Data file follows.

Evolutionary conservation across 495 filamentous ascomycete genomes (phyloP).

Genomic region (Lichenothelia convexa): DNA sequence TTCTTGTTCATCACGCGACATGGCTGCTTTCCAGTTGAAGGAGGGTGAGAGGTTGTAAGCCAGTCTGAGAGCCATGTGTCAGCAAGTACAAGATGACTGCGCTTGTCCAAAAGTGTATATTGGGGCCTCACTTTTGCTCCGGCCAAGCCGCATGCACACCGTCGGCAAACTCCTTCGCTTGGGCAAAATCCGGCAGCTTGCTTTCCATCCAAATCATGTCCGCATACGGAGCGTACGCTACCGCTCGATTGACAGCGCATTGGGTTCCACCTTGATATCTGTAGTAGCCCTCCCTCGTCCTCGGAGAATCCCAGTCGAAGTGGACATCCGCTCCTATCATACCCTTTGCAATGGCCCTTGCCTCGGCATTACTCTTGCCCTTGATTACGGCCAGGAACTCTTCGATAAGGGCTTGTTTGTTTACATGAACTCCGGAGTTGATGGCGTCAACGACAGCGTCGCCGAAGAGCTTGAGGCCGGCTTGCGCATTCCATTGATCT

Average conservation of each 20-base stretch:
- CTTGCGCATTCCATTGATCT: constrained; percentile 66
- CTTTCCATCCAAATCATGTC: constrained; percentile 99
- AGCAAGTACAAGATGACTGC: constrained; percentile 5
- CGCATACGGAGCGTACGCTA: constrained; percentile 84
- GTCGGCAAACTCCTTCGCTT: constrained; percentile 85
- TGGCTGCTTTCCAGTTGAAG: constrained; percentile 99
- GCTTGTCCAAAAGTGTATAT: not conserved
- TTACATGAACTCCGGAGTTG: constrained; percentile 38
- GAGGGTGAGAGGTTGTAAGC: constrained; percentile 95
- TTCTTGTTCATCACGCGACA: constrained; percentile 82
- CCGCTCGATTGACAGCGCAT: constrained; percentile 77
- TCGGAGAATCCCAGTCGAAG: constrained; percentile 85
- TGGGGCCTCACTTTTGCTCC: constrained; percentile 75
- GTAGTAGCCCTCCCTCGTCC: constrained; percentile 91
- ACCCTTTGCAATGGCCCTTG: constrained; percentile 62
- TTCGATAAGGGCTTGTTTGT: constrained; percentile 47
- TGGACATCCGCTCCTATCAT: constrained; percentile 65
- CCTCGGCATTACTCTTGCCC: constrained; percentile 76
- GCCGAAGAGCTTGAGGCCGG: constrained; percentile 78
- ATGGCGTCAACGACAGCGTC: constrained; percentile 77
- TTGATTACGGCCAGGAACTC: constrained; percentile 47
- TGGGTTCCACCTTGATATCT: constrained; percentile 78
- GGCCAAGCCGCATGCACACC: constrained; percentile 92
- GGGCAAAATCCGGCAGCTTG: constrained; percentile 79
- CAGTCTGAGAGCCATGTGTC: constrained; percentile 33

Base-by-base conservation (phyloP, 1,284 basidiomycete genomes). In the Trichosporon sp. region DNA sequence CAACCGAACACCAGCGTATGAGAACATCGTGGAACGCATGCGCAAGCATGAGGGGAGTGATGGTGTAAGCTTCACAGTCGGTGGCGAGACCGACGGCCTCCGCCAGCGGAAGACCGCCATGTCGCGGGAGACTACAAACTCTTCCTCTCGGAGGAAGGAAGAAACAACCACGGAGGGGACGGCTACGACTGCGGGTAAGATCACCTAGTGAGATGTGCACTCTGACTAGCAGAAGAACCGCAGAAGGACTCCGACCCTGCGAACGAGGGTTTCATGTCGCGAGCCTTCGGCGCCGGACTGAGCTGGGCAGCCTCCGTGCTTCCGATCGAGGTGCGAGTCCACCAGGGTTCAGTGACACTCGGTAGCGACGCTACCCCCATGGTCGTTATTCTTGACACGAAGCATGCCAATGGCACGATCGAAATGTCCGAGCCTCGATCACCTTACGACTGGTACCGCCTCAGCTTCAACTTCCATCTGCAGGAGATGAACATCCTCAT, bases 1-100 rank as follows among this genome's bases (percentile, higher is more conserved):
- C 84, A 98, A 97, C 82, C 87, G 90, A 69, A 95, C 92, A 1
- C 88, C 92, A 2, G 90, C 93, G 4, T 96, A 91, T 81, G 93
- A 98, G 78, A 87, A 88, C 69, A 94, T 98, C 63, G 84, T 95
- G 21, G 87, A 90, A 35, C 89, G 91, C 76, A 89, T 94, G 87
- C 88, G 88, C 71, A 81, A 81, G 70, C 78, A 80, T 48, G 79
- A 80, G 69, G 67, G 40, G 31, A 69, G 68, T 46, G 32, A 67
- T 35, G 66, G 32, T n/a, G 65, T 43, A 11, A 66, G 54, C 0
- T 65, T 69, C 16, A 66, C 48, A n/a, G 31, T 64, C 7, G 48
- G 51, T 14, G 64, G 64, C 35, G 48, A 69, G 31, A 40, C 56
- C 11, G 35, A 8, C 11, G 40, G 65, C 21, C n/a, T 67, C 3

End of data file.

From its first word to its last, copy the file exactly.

Evolutionary conservation across 495 filamentous ascomycete genomes (phyloP).

Genomic region (Lichenothelia convexa): DNA sequence TTCTTGTTCATCACGCGACATGGCTGCTTTCCAGTTGAAGGAGGGTGAGAGGTTGTAAGCCAGTCTGAGAGCCATGTGTCAGCAAGTACAAGATGACTGCGCTTGTCCAAAAGTGTATATTGGGGCCTCACTTTTGCTCCGGCCAAGCCGCATGCACACCGTCGGCAAACTCCTTCGCTTGGGCAAAATCCGGCAGCTTGCTTTCCATCCAAATCATGTCCGCATACGGAGCGTACGCTACCGCTCGATTGACAGCGCATTGGGTTCCACCTTGATATCTGTAGTAGCCCTCCCTCGTCCTCGGAGAATCCCAGTCGAAGTGGACATCCGCTCCTATCATACCCTTTGCAATGGCCCTTGCCTCGGCATTACTCTTGCCCTTGATTACGGCCAGGAACTCTTCGATAAGGGCTTGTTTGTTTACATGAACTCCGGAGTTGATGGCGTCAACGACAGCGTCGCCGAAGAGCTTGAGGCCGGCTTGCGCATTCCATTGATCT

Average conservation of each 20-base stretch:
- CTTGCGCATTCCATTGATCT: constrained; percentile 66
- CTTTCCATCCAAATCATGTC: constrained; percentile 99
- AGCAAGTACAAGATGACTGC: constrained; percentile 5
- CGCATACGGAGCGTACGCTA: constrained; percentile 84
- GTCGGCAAACTCCTTCGCTT: constrained; percentile 85
- TGGCTGCTTTCCAGTTGAAG: constrained; percentile 99
- GCTTGTCCAAAAGTGTATAT: not conserved
- TTACATGAACTCCGGAGTTG: constrained; percentile 38
- GAGGGTGAGAGGTTGTAAGC: constrained; percentile 95
- TTCTTGTTCATCACGCGACA: constrained; percentile 82
- CCGCTCGATTGACAGCGCAT: constrained; percentile 77
- TCGGAGAATCCCAGTCGAAG: constrained; percentile 85
- TGGGGCCTCACTTTTGCTCC: constrained; percentile 75
- GTAGTAGCCCTCCCTCGTCC: constrained; percentile 91
- ACCCTTTGCAATGGCCCTTG: constrained; percentile 62
- TTCGATAAGGGCTTGTTTGT: constrained; percentile 47
- TGGACATCCGCTCCTATCAT: constrained; percentile 65
- CCTCGGCATTACTCTTGCCC: constrained; percentile 76
- GCCGAAGAGCTTGAGGCCGG: constrained; percentile 78
- ATGGCGTCAACGACAGCGTC: constrained; percentile 77
- TTGATTACGGCCAGGAACTC: constrained; percentile 47
- TGGGTTCCACCTTGATATCT: constrained; percentile 78
- GGCCAAGCCGCATGCACACC: constrained; percentile 92
- GGGCAAAATCCGGCAGCTTG: constrained; percentile 79
- CAGTCTGAGAGCCATGTGTC: constrained; percentile 33

Base-by-base conservation (phyloP, 1,284 basidiomycete genomes). In the Trichosporon sp. region DNA sequence CAACCGAACACCAGCGTATGAGAACATCGTGGAACGCATGCGCAAGCATGAGGGGAGTGATGGTGTAAGCTTCACAGTCGGTGGCGAGACCGACGGCCTCCGCCAGCGGAAGACCGCCATGTCGCGGGAGACTACAAACTCTTCCTCTCGGAGGAAGGAAGAAACAACCACGGAGGGGACGGCTACGACTGCGGGTAAGATCACCTAGTGAGATGTGCACTCTGACTAGCAGAAGAACCGCAGAAGGACTCCGACCCTGCGAACGAGGGTTTCATGTCGCGAGCCTTCGGCGCCGGACTGAGCTGGGCAGCCTCCGTGCTTCCGATCGAGGTGCGAGTCCACCAGGGTTCAGTGACACTCGGTAGCGACGCTACCCCCATGGTCGTTATTCTTGACACGAAGCATGCCAATGGCACGATCGAAATGTCCGAGCCTCGATCACCTTACGACTGGTACCGCCTCAGCTTCAACTTCCATCTGCAGGAGATGAACATCCTCAT, bases 1-100 rank as follows among this genome's bases (percentile, higher is more conserved):
- C 84, A 98, A 97, C 82, C 87, G 90, A 69, A 95, C 92, A 1
- C 88, C 92, A 2, G 90, C 93, G 4, T 96, A 91, T 81, G 93
- A 98, G 78, A 87, A 88, C 69, A 94, T 98, C 63, G 84, T 95
- G 21, G 87, A 90, A 35, C 89, G 91, C 76, A 89, T 94, G 87
- C 88, G 88, C 71, A 81, A 81, G 70, C 78, A 80, T 48, G 79
- A 80, G 69, G 67, G 40, G 31, A 69, G 68, T 46, G 32, A 67
- T 35, G 66, G 32, T n/a, G 65, T 43, A 11, A 66, G 54, C 0
- T 65, T 69, C 16, A 66, C 48, A n/a, G 31, T 64, C 7, G 48
- G 51, T 14, G 64, G 64, C 35, G 48, A 69, G 31, A 40, C 56
- C 11, G 35, A 8, C 11, G 40, G 65, C 21, C n/a, T 67, C 3